• Amy Tan

CMI Explains: Automatic Stabilisers



Why and when do we need automatic stabilisers?


Turbulence, whether it be economic, social, or political, has characterised the year of 2020. Global economic forecasts in June predicted that GDP would be down 6.5 percentage points lower than what had previously estimated for 2021. The Coronavirus pandemic has piqued a paradigm shift for the way that we think about economics in particular; for instance, are the current models we use to manage our economic systems capable of withstanding exceptional circumstances?


Exceptional circumstances, such as the current pandemic, the OPEC oil crisis, or the 2008 Wall Street Crash have severe impacts on the economic business cycle and lead to a slump. In the other extreme, the overheating of the economy, which has been characterised by unsustainable growth, can lead to an economic ‘burst’. Regardless of how in touch someone is with the economic phenomena around them, these effects are felt by everyday citizens, through inflated housing prices and increased unemployment. In response to these dilemmas, policymakers have tended to use either expansionary or contractionary policies in order to manipulate the economy into the reverse direction; however, these policies do not come without risks.


What are automatic stabilisers?


Automatic stabilisers are a fiscal mechanism through which volatile economic periods can be offset without direct fiscal or monetary intervention. With reference to the question: ‘Why and when do we need automatic stabilisers?’, they are necessary in smoothing peaks and troughs of the economic business cycle without causing the unintentional damage which often accompanies direct intervention.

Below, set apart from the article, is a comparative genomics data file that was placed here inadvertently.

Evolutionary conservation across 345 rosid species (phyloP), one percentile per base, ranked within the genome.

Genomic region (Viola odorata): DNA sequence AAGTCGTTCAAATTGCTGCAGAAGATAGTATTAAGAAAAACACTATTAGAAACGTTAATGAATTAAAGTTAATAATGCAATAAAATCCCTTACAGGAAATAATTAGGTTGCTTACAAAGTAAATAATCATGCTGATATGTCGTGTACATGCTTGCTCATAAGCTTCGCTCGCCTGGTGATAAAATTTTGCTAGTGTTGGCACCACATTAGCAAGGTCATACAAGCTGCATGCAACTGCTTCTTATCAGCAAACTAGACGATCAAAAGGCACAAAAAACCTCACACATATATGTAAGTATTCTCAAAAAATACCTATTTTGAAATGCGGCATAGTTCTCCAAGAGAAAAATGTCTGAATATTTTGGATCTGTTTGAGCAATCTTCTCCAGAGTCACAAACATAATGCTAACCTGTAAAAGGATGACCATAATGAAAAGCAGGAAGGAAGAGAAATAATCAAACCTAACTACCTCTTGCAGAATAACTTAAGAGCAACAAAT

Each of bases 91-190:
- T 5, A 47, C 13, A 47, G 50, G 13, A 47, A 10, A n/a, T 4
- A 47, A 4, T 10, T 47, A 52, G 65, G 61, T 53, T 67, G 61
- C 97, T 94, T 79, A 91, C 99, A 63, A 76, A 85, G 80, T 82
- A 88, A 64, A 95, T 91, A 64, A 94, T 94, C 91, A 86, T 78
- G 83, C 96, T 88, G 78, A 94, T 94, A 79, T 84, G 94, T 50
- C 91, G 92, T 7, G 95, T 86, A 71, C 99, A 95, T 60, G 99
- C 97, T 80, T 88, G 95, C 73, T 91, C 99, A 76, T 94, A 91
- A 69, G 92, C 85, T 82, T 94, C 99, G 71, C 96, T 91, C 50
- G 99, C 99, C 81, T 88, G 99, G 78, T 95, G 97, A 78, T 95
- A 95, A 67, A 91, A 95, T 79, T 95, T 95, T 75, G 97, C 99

The primary example of automatic stabilisers is progressive income taxation, wherein each ascending bracket of taxable income increases in percentage taxed. The effect of this means that during economic highs, more tax is collected which takes money out of the economy and offsets the potential for inflation, and during economic lows, less tax is collected which eases the economic burden on those suffering from lower wages. These benefits are reaped without the deterrence of a time lag, and allow support for extreme economic periods.


How are automatic stabilisers relevant to our contemporary economy?


The economic hardships which characterise the coronavirus pandemic bring the question of sustainability into light, as entire industries suffer from structural unemployment and redundancies and insolvencies are increasingly common. In an attempt to mitigate these issues, the US Government issued the Coronavirus Aid, Relief, and Economic Security (CARES) Act, which provided $2 Trillion of relief to families and businesses, in part through increased benefits. This has been the largest stimulus package used in US history, and it’s necessity may mean that more policies which have these ‘softening’ effects on the economy will become increasingly popular in the future.